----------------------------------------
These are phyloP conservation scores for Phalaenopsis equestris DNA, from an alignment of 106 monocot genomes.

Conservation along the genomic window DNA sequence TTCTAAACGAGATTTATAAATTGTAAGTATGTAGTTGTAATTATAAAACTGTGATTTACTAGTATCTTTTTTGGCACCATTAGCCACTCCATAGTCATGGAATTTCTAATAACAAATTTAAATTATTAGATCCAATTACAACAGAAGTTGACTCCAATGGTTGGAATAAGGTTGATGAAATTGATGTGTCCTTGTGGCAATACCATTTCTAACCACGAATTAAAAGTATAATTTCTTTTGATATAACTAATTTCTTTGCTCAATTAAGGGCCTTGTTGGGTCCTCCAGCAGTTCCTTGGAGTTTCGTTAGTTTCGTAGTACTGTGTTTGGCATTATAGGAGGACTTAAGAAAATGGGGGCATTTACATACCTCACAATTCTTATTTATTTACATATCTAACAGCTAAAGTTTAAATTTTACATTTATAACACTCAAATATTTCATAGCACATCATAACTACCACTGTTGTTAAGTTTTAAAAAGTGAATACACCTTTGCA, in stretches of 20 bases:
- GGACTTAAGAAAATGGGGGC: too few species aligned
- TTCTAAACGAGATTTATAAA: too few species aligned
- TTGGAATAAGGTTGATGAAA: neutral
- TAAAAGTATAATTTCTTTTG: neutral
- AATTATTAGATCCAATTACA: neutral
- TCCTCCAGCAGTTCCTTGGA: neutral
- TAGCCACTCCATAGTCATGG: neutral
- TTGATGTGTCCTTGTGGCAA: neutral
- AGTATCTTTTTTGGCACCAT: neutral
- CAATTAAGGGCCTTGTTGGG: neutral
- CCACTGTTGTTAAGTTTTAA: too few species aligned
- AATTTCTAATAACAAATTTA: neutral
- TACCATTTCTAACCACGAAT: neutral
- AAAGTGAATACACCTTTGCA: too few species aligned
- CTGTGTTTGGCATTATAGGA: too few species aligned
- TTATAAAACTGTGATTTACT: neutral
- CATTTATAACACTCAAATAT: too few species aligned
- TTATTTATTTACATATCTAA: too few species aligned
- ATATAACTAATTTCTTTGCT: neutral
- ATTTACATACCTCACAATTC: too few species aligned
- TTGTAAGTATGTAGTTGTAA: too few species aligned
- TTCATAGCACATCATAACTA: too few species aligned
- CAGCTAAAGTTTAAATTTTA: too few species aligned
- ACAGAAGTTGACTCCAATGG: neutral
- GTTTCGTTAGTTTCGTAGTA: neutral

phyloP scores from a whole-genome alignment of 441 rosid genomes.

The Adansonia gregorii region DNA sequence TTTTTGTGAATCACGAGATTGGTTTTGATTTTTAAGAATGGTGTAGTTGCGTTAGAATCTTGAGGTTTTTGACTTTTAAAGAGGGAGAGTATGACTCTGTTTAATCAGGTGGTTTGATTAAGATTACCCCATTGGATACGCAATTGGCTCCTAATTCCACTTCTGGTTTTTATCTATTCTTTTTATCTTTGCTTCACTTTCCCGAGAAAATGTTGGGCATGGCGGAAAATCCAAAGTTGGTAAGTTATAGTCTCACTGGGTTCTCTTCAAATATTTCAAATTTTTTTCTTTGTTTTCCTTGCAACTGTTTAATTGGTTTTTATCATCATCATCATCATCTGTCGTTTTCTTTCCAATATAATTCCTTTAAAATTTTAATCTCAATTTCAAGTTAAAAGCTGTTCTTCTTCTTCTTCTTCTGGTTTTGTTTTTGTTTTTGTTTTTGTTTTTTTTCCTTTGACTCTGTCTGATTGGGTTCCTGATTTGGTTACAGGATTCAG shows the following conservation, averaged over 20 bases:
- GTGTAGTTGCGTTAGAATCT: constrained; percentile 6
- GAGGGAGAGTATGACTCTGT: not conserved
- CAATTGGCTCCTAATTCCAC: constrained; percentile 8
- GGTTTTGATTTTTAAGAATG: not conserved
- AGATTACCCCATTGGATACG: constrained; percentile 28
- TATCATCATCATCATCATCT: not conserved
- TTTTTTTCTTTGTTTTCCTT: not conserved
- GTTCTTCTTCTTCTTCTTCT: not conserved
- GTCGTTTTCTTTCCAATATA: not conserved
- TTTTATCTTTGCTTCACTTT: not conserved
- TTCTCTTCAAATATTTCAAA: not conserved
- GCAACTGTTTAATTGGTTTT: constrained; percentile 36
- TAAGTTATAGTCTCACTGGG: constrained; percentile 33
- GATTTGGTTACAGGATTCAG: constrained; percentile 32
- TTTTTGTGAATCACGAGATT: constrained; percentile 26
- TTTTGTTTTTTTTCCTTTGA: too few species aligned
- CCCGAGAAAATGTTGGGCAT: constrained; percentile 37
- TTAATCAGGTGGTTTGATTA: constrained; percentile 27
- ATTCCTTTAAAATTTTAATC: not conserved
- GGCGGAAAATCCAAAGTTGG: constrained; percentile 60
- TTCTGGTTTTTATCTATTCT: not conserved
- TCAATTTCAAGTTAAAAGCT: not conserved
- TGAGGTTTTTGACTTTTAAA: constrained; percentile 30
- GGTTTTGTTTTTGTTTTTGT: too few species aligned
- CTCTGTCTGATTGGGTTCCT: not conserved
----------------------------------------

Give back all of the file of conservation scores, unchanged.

These are phyloP conservation scores for Phalaenopsis equestris DNA, from an alignment of 106 monocot genomes.

Conservation along the genomic window DNA sequence TTCTAAACGAGATTTATAAATTGTAAGTATGTAGTTGTAATTATAAAACTGTGATTTACTAGTATCTTTTTTGGCACCATTAGCCACTCCATAGTCATGGAATTTCTAATAACAAATTTAAATTATTAGATCCAATTACAACAGAAGTTGACTCCAATGGTTGGAATAAGGTTGATGAAATTGATGTGTCCTTGTGGCAATACCATTTCTAACCACGAATTAAAAGTATAATTTCTTTTGATATAACTAATTTCTTTGCTCAATTAAGGGCCTTGTTGGGTCCTCCAGCAGTTCCTTGGAGTTTCGTTAGTTTCGTAGTACTGTGTTTGGCATTATAGGAGGACTTAAGAAAATGGGGGCATTTACATACCTCACAATTCTTATTTATTTACATATCTAACAGCTAAAGTTTAAATTTTACATTTATAACACTCAAATATTTCATAGCACATCATAACTACCACTGTTGTTAAGTTTTAAAAAGTGAATACACCTTTGCA, in stretches of 20 bases:
- GGACTTAAGAAAATGGGGGC: too few species aligned
- TTCTAAACGAGATTTATAAA: too few species aligned
- TTGGAATAAGGTTGATGAAA: neutral
- TAAAAGTATAATTTCTTTTG: neutral
- AATTATTAGATCCAATTACA: neutral
- TCCTCCAGCAGTTCCTTGGA: neutral
- TAGCCACTCCATAGTCATGG: neutral
- TTGATGTGTCCTTGTGGCAA: neutral
- AGTATCTTTTTTGGCACCAT: neutral
- CAATTAAGGGCCTTGTTGGG: neutral
- CCACTGTTGTTAAGTTTTAA: too few species aligned
- AATTTCTAATAACAAATTTA: neutral
- TACCATTTCTAACCACGAAT: neutral
- AAAGTGAATACACCTTTGCA: too few species aligned
- CTGTGTTTGGCATTATAGGA: too few species aligned
- TTATAAAACTGTGATTTACT: neutral
- CATTTATAACACTCAAATAT: too few species aligned
- TTATTTATTTACATATCTAA: too few species aligned
- ATATAACTAATTTCTTTGCT: neutral
- ATTTACATACCTCACAATTC: too few species aligned
- TTGTAAGTATGTAGTTGTAA: too few species aligned
- TTCATAGCACATCATAACTA: too few species aligned
- CAGCTAAAGTTTAAATTTTA: too few species aligned
- ACAGAAGTTGACTCCAATGG: neutral
- GTTTCGTTAGTTTCGTAGTA: neutral

phyloP scores from a whole-genome alignment of 441 rosid genomes.

The Adansonia gregorii region DNA sequence TTTTTGTGAATCACGAGATTGGTTTTGATTTTTAAGAATGGTGTAGTTGCGTTAGAATCTTGAGGTTTTTGACTTTTAAAGAGGGAGAGTATGACTCTGTTTAATCAGGTGGTTTGATTAAGATTACCCCATTGGATACGCAATTGGCTCCTAATTCCACTTCTGGTTTTTATCTATTCTTTTTATCTTTGCTTCACTTTCCCGAGAAAATGTTGGGCATGGCGGAAAATCCAAAGTTGGTAAGTTATAGTCTCACTGGGTTCTCTTCAAATATTTCAAATTTTTTTCTTTGTTTTCCTTGCAACTGTTTAATTGGTTTTTATCATCATCATCATCATCTGTCGTTTTCTTTCCAATATAATTCCTTTAAAATTTTAATCTCAATTTCAAGTTAAAAGCTGTTCTTCTTCTTCTTCTTCTGGTTTTGTTTTTGTTTTTGTTTTTGTTTTTTTTCCTTTGACTCTGTCTGATTGGGTTCCTGATTTGGTTACAGGATTCAG shows the following conservation, averaged over 20 bases:
- GTGTAGTTGCGTTAGAATCT: constrained; percentile 6
- GAGGGAGAGTATGACTCTGT: not conserved
- CAATTGGCTCCTAATTCCAC: constrained; percentile 8
- GGTTTTGATTTTTAAGAATG: not conserved
- AGATTACCCCATTGGATACG: constrained; percentile 28
- TATCATCATCATCATCATCT: not conserved
- TTTTTTTCTTTGTTTTCCTT: not conserved
- GTTCTTCTTCTTCTTCTTCT: not conserved
- GTCGTTTTCTTTCCAATATA: not conserved
- TTTTATCTTTGCTTCACTTT: not conserved
- TTCTCTTCAAATATTTCAAA: not conserved
- GCAACTGTTTAATTGGTTTT: constrained; percentile 36
- TAAGTTATAGTCTCACTGGG: constrained; percentile 33
- GATTTGGTTACAGGATTCAG: constrained; percentile 32
- TTTTTGTGAATCACGAGATT: constrained; percentile 26
- TTTTGTTTTTTTTCCTTTGA: too few species aligned
- CCCGAGAAAATGTTGGGCAT: constrained; percentile 37
- TTAATCAGGTGGTTTGATTA: constrained; percentile 27
- ATTCCTTTAAAATTTTAATC: not conserved
- GGCGGAAAATCCAAAGTTGG: constrained; percentile 60
- TTCTGGTTTTTATCTATTCT: not conserved
- TCAATTTCAAGTTAAAAGCT: not conserved
- TGAGGTTTTTGACTTTTAAA: constrained; percentile 30
- GGTTTTGTTTTTGTTTTTGT: too few species aligned
- CTCTGTCTGATTGGGTTCCT: not conserved